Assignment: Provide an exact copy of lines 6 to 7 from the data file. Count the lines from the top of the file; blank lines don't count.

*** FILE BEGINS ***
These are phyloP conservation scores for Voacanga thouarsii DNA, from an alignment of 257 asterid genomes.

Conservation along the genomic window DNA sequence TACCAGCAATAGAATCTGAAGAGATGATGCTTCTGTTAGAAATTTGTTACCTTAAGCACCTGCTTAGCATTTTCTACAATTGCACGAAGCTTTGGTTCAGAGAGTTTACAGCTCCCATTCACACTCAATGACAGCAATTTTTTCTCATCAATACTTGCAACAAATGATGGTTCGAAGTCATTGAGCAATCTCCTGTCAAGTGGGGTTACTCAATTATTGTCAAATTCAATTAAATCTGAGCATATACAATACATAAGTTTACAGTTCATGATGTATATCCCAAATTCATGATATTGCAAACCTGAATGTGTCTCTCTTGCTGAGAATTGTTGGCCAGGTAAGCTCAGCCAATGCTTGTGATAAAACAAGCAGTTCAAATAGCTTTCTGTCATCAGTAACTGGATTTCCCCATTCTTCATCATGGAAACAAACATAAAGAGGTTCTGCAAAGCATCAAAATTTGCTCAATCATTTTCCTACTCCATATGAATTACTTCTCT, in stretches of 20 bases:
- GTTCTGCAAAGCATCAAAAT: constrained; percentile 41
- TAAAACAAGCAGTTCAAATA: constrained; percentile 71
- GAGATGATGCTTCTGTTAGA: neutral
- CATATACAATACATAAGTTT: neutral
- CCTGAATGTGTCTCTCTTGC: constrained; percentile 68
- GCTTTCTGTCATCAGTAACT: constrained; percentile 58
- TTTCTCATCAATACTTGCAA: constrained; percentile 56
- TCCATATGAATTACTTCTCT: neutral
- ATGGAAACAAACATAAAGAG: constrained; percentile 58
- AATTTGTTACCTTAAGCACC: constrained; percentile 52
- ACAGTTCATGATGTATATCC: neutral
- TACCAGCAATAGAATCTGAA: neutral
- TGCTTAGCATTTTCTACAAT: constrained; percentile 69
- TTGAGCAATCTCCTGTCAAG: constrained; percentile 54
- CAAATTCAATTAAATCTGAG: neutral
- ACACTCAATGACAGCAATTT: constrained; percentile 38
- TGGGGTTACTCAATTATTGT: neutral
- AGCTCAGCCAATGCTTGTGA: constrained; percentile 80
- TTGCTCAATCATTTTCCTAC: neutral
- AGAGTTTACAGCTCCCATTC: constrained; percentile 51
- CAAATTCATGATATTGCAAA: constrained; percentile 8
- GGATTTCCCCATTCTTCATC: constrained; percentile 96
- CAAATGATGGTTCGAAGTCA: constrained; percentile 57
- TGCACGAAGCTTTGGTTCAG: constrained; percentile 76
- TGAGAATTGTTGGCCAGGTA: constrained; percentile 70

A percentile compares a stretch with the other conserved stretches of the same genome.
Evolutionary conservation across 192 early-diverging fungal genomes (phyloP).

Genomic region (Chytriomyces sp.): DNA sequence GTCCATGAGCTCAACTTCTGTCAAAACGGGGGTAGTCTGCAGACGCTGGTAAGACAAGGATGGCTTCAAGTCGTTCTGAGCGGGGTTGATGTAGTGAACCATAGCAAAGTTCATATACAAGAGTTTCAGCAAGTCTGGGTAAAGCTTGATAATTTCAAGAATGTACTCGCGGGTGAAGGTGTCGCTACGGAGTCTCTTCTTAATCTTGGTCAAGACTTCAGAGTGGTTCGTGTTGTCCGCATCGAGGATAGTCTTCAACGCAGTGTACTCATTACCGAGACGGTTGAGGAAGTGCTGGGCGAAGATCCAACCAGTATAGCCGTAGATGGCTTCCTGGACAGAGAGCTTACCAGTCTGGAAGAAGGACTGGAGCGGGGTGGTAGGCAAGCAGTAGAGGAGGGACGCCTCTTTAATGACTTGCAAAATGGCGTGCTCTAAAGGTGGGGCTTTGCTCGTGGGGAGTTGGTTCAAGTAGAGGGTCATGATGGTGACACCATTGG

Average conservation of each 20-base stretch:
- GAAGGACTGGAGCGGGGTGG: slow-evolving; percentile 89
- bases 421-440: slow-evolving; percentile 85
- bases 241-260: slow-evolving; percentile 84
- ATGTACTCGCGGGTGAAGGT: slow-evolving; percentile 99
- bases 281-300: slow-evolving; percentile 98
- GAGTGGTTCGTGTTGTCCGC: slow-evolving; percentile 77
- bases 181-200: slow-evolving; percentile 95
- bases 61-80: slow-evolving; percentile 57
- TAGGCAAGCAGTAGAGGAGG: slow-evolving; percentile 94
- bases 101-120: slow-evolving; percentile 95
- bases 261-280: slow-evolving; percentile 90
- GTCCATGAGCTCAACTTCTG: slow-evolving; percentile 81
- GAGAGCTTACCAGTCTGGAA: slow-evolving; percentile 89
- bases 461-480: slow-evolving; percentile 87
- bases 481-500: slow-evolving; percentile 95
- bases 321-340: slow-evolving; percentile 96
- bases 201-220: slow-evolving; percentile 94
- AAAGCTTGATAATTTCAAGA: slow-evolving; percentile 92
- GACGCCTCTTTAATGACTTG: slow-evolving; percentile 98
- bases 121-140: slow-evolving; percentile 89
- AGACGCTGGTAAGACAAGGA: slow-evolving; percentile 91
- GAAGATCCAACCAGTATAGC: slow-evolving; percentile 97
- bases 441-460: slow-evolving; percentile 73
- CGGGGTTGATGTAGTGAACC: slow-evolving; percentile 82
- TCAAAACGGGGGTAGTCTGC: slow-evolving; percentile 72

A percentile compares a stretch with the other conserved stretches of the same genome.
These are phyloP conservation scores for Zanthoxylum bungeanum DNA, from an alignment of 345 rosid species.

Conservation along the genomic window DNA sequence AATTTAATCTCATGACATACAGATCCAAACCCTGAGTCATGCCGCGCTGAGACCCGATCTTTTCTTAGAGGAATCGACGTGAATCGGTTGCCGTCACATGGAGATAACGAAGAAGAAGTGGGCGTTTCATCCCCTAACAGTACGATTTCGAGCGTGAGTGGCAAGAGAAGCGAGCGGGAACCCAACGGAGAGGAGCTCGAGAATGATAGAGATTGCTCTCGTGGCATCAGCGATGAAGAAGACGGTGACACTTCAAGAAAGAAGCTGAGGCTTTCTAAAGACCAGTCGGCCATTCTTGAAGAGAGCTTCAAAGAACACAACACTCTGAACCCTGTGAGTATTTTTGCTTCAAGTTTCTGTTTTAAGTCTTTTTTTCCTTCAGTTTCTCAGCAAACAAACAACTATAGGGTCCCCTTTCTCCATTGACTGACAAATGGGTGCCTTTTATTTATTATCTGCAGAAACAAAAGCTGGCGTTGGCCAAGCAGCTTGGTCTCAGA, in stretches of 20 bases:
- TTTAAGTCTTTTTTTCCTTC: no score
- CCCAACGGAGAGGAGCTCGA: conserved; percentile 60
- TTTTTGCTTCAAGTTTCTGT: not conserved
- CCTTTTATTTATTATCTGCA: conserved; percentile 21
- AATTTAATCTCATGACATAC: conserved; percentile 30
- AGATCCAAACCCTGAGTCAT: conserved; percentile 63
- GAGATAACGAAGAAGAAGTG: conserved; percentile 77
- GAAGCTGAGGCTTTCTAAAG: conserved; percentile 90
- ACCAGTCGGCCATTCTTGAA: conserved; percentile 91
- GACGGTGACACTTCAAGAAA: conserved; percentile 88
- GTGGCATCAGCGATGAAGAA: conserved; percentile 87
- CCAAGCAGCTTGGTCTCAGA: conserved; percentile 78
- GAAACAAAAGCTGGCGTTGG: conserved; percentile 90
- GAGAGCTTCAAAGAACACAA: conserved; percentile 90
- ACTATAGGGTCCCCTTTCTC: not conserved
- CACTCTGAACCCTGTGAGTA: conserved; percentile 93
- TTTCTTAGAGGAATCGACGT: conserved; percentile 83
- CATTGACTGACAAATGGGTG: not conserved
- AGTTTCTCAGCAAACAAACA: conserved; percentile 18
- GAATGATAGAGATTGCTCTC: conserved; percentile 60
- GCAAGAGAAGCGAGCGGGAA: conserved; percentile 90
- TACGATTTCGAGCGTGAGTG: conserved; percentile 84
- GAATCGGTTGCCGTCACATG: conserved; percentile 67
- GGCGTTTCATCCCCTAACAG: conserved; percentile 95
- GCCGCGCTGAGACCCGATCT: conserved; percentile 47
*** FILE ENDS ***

- CATATACAATACATAAGTTT: neutral
- CCTGAATGTGTCTCTCTTGC: constrained; percentile 68